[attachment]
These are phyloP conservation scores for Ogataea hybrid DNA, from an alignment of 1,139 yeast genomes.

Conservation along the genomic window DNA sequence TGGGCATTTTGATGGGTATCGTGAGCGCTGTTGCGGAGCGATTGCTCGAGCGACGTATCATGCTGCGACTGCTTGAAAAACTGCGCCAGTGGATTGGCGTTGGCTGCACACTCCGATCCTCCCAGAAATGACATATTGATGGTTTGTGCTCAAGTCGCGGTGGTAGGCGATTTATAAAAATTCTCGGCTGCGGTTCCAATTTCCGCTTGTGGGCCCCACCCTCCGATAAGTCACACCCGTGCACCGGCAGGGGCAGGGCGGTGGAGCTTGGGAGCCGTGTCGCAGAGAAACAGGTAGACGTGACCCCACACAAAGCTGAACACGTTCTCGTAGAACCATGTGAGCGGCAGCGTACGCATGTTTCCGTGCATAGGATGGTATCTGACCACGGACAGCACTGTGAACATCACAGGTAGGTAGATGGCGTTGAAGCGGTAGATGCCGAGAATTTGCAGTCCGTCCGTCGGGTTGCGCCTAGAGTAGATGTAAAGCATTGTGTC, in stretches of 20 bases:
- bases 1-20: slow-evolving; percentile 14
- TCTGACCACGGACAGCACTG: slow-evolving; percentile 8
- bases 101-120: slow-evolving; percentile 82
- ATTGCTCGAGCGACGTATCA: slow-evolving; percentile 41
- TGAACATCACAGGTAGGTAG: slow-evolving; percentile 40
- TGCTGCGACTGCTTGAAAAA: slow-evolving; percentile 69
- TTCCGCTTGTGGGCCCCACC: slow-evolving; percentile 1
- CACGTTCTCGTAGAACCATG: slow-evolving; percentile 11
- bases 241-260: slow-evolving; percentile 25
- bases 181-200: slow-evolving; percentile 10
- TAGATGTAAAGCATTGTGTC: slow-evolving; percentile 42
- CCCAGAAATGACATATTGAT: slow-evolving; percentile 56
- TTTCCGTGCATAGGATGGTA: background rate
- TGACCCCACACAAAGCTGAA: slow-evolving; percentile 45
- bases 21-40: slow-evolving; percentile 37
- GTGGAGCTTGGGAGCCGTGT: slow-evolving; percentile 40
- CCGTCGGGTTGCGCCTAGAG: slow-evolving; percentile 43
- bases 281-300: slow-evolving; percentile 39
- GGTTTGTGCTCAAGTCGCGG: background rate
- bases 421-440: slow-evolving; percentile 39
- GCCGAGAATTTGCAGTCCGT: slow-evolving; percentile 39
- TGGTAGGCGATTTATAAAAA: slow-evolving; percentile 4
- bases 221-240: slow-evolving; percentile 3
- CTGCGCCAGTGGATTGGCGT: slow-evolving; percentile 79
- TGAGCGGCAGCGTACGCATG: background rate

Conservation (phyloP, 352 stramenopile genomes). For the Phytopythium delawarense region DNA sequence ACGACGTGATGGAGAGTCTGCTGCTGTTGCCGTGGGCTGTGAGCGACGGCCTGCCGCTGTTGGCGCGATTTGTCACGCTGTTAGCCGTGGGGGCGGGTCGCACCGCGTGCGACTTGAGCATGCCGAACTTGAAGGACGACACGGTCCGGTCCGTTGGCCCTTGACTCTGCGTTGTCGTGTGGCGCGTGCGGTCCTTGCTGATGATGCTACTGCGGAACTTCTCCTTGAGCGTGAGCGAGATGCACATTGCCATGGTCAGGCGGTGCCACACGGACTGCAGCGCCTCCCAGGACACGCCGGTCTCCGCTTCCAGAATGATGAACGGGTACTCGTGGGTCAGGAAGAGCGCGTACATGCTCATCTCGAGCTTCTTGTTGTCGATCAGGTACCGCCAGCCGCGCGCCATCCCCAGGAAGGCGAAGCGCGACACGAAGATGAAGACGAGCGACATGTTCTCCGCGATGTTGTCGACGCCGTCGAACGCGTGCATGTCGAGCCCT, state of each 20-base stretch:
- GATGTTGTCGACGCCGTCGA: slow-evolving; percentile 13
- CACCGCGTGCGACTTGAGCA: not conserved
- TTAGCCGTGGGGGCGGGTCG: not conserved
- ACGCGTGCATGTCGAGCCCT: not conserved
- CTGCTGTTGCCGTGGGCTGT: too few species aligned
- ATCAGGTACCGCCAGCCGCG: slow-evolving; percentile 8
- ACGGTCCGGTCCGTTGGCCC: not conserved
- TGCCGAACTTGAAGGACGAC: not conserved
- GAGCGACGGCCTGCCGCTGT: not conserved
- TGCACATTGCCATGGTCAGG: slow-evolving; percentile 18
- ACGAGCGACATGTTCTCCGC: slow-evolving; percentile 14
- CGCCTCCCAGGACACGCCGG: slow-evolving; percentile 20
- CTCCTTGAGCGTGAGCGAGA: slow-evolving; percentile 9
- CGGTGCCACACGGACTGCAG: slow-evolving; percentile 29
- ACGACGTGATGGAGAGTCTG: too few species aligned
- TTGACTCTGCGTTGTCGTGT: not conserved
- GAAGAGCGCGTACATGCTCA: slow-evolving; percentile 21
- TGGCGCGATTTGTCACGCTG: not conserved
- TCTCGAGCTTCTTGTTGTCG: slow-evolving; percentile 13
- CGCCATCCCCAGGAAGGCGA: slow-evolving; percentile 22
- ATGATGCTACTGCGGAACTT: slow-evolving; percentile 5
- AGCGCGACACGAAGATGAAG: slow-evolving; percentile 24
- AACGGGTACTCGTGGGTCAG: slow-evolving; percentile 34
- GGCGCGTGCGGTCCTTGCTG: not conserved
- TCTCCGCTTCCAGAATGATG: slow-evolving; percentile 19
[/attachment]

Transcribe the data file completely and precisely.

These are phyloP conservation scores for Ogataea hybrid DNA, from an alignment of 1,139 yeast genomes.

Conservation along the genomic window DNA sequence TGGGCATTTTGATGGGTATCGTGAGCGCTGTTGCGGAGCGATTGCTCGAGCGACGTATCATGCTGCGACTGCTTGAAAAACTGCGCCAGTGGATTGGCGTTGGCTGCACACTCCGATCCTCCCAGAAATGACATATTGATGGTTTGTGCTCAAGTCGCGGTGGTAGGCGATTTATAAAAATTCTCGGCTGCGGTTCCAATTTCCGCTTGTGGGCCCCACCCTCCGATAAGTCACACCCGTGCACCGGCAGGGGCAGGGCGGTGGAGCTTGGGAGCCGTGTCGCAGAGAAACAGGTAGACGTGACCCCACACAAAGCTGAACACGTTCTCGTAGAACCATGTGAGCGGCAGCGTACGCATGTTTCCGTGCATAGGATGGTATCTGACCACGGACAGCACTGTGAACATCACAGGTAGGTAGATGGCGTTGAAGCGGTAGATGCCGAGAATTTGCAGTCCGTCCGTCGGGTTGCGCCTAGAGTAGATGTAAAGCATTGTGTC, in stretches of 20 bases:
- bases 1-20: slow-evolving; percentile 14
- TCTGACCACGGACAGCACTG: slow-evolving; percentile 8
- bases 101-120: slow-evolving; percentile 82
- ATTGCTCGAGCGACGTATCA: slow-evolving; percentile 41
- TGAACATCACAGGTAGGTAG: slow-evolving; percentile 40
- TGCTGCGACTGCTTGAAAAA: slow-evolving; percentile 69
- TTCCGCTTGTGGGCCCCACC: slow-evolving; percentile 1
- CACGTTCTCGTAGAACCATG: slow-evolving; percentile 11
- bases 241-260: slow-evolving; percentile 25
- bases 181-200: slow-evolving; percentile 10
- TAGATGTAAAGCATTGTGTC: slow-evolving; percentile 42
- CCCAGAAATGACATATTGAT: slow-evolving; percentile 56
- TTTCCGTGCATAGGATGGTA: background rate
- TGACCCCACACAAAGCTGAA: slow-evolving; percentile 45
- bases 21-40: slow-evolving; percentile 37
- GTGGAGCTTGGGAGCCGTGT: slow-evolving; percentile 40
- CCGTCGGGTTGCGCCTAGAG: slow-evolving; percentile 43
- bases 281-300: slow-evolving; percentile 39
- GGTTTGTGCTCAAGTCGCGG: background rate
- bases 421-440: slow-evolving; percentile 39
- GCCGAGAATTTGCAGTCCGT: slow-evolving; percentile 39
- TGGTAGGCGATTTATAAAAA: slow-evolving; percentile 4
- bases 221-240: slow-evolving; percentile 3
- CTGCGCCAGTGGATTGGCGT: slow-evolving; percentile 79
- TGAGCGGCAGCGTACGCATG: background rate

Conservation (phyloP, 352 stramenopile genomes). For the Phytopythium delawarense region DNA sequence ACGACGTGATGGAGAGTCTGCTGCTGTTGCCGTGGGCTGTGAGCGACGGCCTGCCGCTGTTGGCGCGATTTGTCACGCTGTTAGCCGTGGGGGCGGGTCGCACCGCGTGCGACTTGAGCATGCCGAACTTGAAGGACGACACGGTCCGGTCCGTTGGCCCTTGACTCTGCGTTGTCGTGTGGCGCGTGCGGTCCTTGCTGATGATGCTACTGCGGAACTTCTCCTTGAGCGTGAGCGAGATGCACATTGCCATGGTCAGGCGGTGCCACACGGACTGCAGCGCCTCCCAGGACACGCCGGTCTCCGCTTCCAGAATGATGAACGGGTACTCGTGGGTCAGGAAGAGCGCGTACATGCTCATCTCGAGCTTCTTGTTGTCGATCAGGTACCGCCAGCCGCGCGCCATCCCCAGGAAGGCGAAGCGCGACACGAAGATGAAGACGAGCGACATGTTCTCCGCGATGTTGTCGACGCCGTCGAACGCGTGCATGTCGAGCCCT, state of each 20-base stretch:
- GATGTTGTCGACGCCGTCGA: slow-evolving; percentile 13
- CACCGCGTGCGACTTGAGCA: not conserved
- TTAGCCGTGGGGGCGGGTCG: not conserved
- ACGCGTGCATGTCGAGCCCT: not conserved
- CTGCTGTTGCCGTGGGCTGT: too few species aligned
- ATCAGGTACCGCCAGCCGCG: slow-evolving; percentile 8
- ACGGTCCGGTCCGTTGGCCC: not conserved
- TGCCGAACTTGAAGGACGAC: not conserved
- GAGCGACGGCCTGCCGCTGT: not conserved
- TGCACATTGCCATGGTCAGG: slow-evolving; percentile 18
- ACGAGCGACATGTTCTCCGC: slow-evolving; percentile 14
- CGCCTCCCAGGACACGCCGG: slow-evolving; percentile 20
- CTCCTTGAGCGTGAGCGAGA: slow-evolving; percentile 9
- CGGTGCCACACGGACTGCAG: slow-evolving; percentile 29
- ACGACGTGATGGAGAGTCTG: too few species aligned
- TTGACTCTGCGTTGTCGTGT: not conserved
- GAAGAGCGCGTACATGCTCA: slow-evolving; percentile 21
- TGGCGCGATTTGTCACGCTG: not conserved
- TCTCGAGCTTCTTGTTGTCG: slow-evolving; percentile 13
- CGCCATCCCCAGGAAGGCGA: slow-evolving; percentile 22
- ATGATGCTACTGCGGAACTT: slow-evolving; percentile 5
- AGCGCGACACGAAGATGAAG: slow-evolving; percentile 24
- AACGGGTACTCGTGGGTCAG: slow-evolving; percentile 34
- GGCGCGTGCGGTCCTTGCTG: not conserved
- TCTCCGCTTCCAGAATGATG: slow-evolving; percentile 19